Visitors of this blog know I have been posting a lot about the importance of content, as I did in Dutch before, and have been interviewing quite some people on the matter too, like recently Joe Pulizzi, Bryan Eisenberg and Christopher Knight.
And, as you also know, I often emphasize the importance of valuing the content that’s created by your community, integrating it where you can, link to it, etc. Content is everywhere and content marketing is about integration, strategy and customer-centricity. Finally, I often talk about the importance of relevant (or valuable, if you prefer) and share-worthy content.
User-generated and community-generated content matter very much to me. In several posts, I have gathered comments from “my community” (don’t like the “my” part because it doesn’t belong to me, it’s composed of people that decided to follow my tweets, read my blog, comment etc. but a community is never a “property”) to create new ones.
Without words, stories, dialogue and content there is no relation
However, in this post I will talk a little about the finding that for many companies content is still seen as a cost, even a waste (you would be surprised if I told you some stories).
Don’t worry: this post is not about my frustration but the start of a series of posts regarding why content matters so much. I will always remember what Bob Boiko wrote in his ‘Content Management Bible’: “without content a web site is an empty box”. That was long before social media existed.
So let me put it otherwise: without words, stories, talking and listening, there is no relation. When marketers talk about online communication, it is often about campaign strategies, tactical approaches and platforms that help them to reach their customers and prospects the best way possible in order to turn them into loyal, active and participating customers or even into ‘brand advocates’.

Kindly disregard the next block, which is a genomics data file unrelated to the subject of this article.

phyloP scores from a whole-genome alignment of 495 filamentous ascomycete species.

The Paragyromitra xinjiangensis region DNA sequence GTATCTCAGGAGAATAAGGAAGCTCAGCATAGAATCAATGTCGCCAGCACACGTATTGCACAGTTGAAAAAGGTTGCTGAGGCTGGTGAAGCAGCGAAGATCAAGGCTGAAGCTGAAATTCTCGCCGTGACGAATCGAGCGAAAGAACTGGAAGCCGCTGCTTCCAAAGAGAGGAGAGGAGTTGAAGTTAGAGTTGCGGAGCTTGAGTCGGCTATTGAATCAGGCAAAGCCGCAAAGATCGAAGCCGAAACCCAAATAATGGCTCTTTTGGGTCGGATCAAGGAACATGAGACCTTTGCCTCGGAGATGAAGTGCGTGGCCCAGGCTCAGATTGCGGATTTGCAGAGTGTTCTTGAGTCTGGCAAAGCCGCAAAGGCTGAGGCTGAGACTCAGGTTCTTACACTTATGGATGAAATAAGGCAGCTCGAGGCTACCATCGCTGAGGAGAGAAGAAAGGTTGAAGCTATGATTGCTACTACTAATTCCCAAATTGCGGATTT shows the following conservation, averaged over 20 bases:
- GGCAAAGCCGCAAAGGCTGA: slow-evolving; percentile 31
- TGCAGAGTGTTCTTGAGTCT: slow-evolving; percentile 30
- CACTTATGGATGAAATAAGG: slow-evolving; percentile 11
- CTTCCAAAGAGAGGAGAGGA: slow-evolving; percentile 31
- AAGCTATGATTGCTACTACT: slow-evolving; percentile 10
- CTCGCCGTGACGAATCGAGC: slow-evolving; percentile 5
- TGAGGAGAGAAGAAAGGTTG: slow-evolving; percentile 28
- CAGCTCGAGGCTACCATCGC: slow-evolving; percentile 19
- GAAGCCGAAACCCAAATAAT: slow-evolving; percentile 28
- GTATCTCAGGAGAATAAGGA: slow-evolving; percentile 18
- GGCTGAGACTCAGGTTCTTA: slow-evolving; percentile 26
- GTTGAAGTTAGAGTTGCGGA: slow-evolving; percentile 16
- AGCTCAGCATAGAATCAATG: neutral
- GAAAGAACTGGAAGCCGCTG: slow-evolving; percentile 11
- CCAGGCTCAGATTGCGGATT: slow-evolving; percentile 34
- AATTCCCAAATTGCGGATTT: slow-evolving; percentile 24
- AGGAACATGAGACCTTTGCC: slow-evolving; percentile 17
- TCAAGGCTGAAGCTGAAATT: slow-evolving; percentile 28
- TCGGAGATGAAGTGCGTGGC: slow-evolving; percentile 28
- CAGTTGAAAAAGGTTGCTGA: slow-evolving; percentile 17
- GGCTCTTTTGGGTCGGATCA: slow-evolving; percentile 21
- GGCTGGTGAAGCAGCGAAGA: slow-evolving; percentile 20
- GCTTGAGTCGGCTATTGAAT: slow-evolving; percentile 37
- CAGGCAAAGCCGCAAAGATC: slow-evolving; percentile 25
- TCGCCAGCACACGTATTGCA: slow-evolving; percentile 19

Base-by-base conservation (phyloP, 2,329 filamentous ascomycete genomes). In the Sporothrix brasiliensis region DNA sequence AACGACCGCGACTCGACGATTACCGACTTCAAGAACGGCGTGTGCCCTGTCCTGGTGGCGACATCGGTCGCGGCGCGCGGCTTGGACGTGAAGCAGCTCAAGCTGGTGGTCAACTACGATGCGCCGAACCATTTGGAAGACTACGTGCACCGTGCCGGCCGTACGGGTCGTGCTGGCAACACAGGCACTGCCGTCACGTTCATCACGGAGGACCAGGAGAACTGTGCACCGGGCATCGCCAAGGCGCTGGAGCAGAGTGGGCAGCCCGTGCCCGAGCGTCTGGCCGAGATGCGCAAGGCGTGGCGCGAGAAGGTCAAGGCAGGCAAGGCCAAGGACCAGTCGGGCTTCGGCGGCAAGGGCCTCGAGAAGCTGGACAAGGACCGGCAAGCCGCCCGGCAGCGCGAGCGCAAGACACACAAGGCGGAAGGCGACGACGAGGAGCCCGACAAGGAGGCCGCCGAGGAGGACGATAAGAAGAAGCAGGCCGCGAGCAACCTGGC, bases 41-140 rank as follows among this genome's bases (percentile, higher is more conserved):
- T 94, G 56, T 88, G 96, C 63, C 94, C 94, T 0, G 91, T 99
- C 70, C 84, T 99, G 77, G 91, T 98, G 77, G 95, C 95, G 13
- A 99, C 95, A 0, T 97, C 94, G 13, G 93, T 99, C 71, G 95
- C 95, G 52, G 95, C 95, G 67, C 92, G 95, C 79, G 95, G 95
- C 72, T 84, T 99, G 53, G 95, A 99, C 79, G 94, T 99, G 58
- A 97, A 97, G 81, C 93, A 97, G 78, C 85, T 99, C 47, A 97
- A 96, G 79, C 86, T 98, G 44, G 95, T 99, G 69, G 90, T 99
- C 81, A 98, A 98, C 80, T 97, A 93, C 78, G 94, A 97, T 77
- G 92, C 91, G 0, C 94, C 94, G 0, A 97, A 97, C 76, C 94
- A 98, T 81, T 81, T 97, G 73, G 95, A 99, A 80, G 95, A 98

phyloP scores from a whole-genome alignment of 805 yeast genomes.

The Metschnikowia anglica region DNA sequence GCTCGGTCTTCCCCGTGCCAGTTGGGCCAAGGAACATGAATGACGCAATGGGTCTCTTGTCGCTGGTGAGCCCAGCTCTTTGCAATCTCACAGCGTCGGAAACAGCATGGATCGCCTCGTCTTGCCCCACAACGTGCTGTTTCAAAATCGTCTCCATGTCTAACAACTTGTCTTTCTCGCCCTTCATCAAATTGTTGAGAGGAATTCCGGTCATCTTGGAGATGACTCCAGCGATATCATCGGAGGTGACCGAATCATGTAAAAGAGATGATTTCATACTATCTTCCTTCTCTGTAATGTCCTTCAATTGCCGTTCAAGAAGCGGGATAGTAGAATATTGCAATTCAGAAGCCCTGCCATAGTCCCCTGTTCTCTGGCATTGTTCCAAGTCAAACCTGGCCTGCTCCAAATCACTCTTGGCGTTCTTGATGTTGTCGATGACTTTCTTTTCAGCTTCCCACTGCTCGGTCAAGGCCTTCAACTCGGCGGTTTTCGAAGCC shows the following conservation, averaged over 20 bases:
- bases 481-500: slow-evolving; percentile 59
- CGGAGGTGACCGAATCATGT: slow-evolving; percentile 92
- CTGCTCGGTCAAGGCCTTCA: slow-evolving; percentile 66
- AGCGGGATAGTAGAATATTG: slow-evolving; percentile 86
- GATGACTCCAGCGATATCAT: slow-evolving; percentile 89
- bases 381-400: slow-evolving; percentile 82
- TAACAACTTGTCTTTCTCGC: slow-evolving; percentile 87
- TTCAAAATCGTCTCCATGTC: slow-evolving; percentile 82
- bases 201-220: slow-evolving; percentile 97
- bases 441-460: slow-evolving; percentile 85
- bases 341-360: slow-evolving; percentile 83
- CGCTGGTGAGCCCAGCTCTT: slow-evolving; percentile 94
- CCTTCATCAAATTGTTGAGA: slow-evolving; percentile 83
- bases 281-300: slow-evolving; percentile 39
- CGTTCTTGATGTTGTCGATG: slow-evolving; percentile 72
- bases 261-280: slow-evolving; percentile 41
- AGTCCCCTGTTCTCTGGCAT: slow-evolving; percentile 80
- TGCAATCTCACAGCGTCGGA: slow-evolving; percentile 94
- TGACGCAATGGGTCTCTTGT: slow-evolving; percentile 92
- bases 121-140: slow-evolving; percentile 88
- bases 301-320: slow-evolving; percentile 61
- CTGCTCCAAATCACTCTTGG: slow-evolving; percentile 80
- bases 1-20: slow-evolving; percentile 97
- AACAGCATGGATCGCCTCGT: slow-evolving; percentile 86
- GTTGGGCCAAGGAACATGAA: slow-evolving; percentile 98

Content still often comes very late in the whole online strategy (and sometimes not at all).
You know that I think communication is about much more than spreading and pushing content but about integrated marketing, customer-centricity, co-creation, relationships and dialogues. However, as I just said, you cannot start a relationship without content!
Visitors to our websites are people of flesh and blood. So are visitors of our blogs, email subscribers, people who follow us on Twitter, etc. They talk to other people, they take hundreds of decisions every day and thousands of feelings rush through their head and the are one and the same, regardless of which channel they pick to find information or connect with you. In all these activities, there is something in common: language. People talk and even think in ‘language’. Language is so important that we even call the gestures we make and our physical attitude language: body language.
On Internet, it’s not different: the mails we send, the blogs we visit, the decisions we take to buy a product, the connections we make on Twitter etc.: language and words play a crucial role.
Customers, email recipients, Twitter followers and Facebook fans are people
One example: the decision to buy a product on an e-commerce site, for instance, may depend on seemingly insignificant details such as the right words with which the product is described and even that one word on that particular call-to-action ‘button’ on the website that says “Buy now” but also could say something completely else.
It is therefore, surprising that in the creation process of websites, online campaigns, etc. the ‘words’, known as the (written) ‘online content’, often come in the last place. Sometimes, online content is even disregarded completely and becomes a last-minute job for someone who wouldn’t recognize valuable (read: effective and worthwhile) online content if it bit him in the nose.
A poorly and ineffectively ‘written’ website, email, blog or whatever has an adverse impact on the efficiency of the website. Moreover, it also gives a negative impression of the brand behind it.
Of course in this era of fast broadband connections and multimedia we are increasingly seeing other emerging forms of content: video, ingenious applications, images, etc. They obviously also play an important role but, even then, the WWW today is still predominantly a textual medium and human communication, online or not, remains primarily a matter of language. And, in the end, images are language too.
I hope this ‘content’ was not too bad (and if there are errors, remember, I’m not a native English speaker, is that an OK excuse?)